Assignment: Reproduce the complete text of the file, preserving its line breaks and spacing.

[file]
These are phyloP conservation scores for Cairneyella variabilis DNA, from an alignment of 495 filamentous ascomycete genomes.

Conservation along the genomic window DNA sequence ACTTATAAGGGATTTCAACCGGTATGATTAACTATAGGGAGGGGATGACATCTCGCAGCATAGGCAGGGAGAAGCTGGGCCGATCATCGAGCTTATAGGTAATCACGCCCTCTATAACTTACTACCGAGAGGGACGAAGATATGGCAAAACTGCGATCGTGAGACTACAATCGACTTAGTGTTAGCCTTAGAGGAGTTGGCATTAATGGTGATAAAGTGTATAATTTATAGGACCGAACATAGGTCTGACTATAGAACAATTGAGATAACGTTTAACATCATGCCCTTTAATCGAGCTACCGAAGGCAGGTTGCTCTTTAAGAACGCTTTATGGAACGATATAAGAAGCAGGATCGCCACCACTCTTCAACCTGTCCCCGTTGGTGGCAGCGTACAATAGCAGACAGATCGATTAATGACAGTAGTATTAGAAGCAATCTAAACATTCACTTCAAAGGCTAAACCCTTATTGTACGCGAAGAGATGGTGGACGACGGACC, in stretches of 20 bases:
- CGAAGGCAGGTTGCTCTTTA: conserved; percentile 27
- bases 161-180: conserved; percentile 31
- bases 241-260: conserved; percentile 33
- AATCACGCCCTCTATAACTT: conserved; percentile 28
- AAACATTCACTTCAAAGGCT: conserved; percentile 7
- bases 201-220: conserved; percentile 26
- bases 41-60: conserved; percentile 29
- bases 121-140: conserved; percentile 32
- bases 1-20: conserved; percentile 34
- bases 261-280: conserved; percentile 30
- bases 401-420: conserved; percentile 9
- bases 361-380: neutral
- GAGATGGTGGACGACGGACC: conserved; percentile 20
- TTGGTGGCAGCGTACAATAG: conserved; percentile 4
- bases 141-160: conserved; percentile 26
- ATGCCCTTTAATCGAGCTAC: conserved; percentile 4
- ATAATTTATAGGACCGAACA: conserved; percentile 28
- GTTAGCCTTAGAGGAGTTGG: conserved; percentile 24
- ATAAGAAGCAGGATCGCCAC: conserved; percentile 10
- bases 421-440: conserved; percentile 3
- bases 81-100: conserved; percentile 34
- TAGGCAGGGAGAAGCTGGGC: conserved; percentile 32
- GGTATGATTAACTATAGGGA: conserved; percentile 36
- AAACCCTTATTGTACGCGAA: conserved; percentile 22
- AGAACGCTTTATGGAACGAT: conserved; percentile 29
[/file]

These are phyloP conservation scores for Cairneyella variabilis DNA, from an alignment of 495 filamentous ascomycete genomes.

Conservation along the genomic window DNA sequence ACTTATAAGGGATTTCAACCGGTATGATTAACTATAGGGAGGGGATGACATCTCGCAGCATAGGCAGGGAGAAGCTGGGCCGATCATCGAGCTTATAGGTAATCACGCCCTCTATAACTTACTACCGAGAGGGACGAAGATATGGCAAAACTGCGATCGTGAGACTACAATCGACTTAGTGTTAGCCTTAGAGGAGTTGGCATTAATGGTGATAAAGTGTATAATTTATAGGACCGAACATAGGTCTGACTATAGAACAATTGAGATAACGTTTAACATCATGCCCTTTAATCGAGCTACCGAAGGCAGGTTGCTCTTTAAGAACGCTTTATGGAACGATATAAGAAGCAGGATCGCCACCACTCTTCAACCTGTCCCCGTTGGTGGCAGCGTACAATAGCAGACAGATCGATTAATGACAGTAGTATTAGAAGCAATCTAAACATTCACTTCAAAGGCTAAACCCTTATTGTACGCGAAGAGATGGTGGACGACGGACC, in stretches of 20 bases:
- CGAAGGCAGGTTGCTCTTTA: conserved; percentile 27
- bases 161-180: conserved; percentile 31
- bases 241-260: conserved; percentile 33
- AATCACGCCCTCTATAACTT: conserved; percentile 28
- AAACATTCACTTCAAAGGCT: conserved; percentile 7
- bases 201-220: conserved; percentile 26
- bases 41-60: conserved; percentile 29
- bases 121-140: conserved; percentile 32
- bases 1-20: conserved; percentile 34
- bases 261-280: conserved; percentile 30
- bases 401-420: conserved; percentile 9
- bases 361-380: neutral
- GAGATGGTGGACGACGGACC: conserved; percentile 20
- TTGGTGGCAGCGTACAATAG: conserved; percentile 4
- bases 141-160: conserved; percentile 26
- ATGCCCTTTAATCGAGCTAC: conserved; percentile 4
- ATAATTTATAGGACCGAACA: conserved; percentile 28
- GTTAGCCTTAGAGGAGTTGG: conserved; percentile 24
- ATAAGAAGCAGGATCGCCAC: conserved; percentile 10
- bases 421-440: conserved; percentile 3
- bases 81-100: conserved; percentile 34
- TAGGCAGGGAGAAGCTGGGC: conserved; percentile 32
- GGTATGATTAACTATAGGGA: conserved; percentile 36
- AAACCCTTATTGTACGCGAA: conserved; percentile 22
- AGAACGCTTTATGGAACGAT: conserved; percentile 29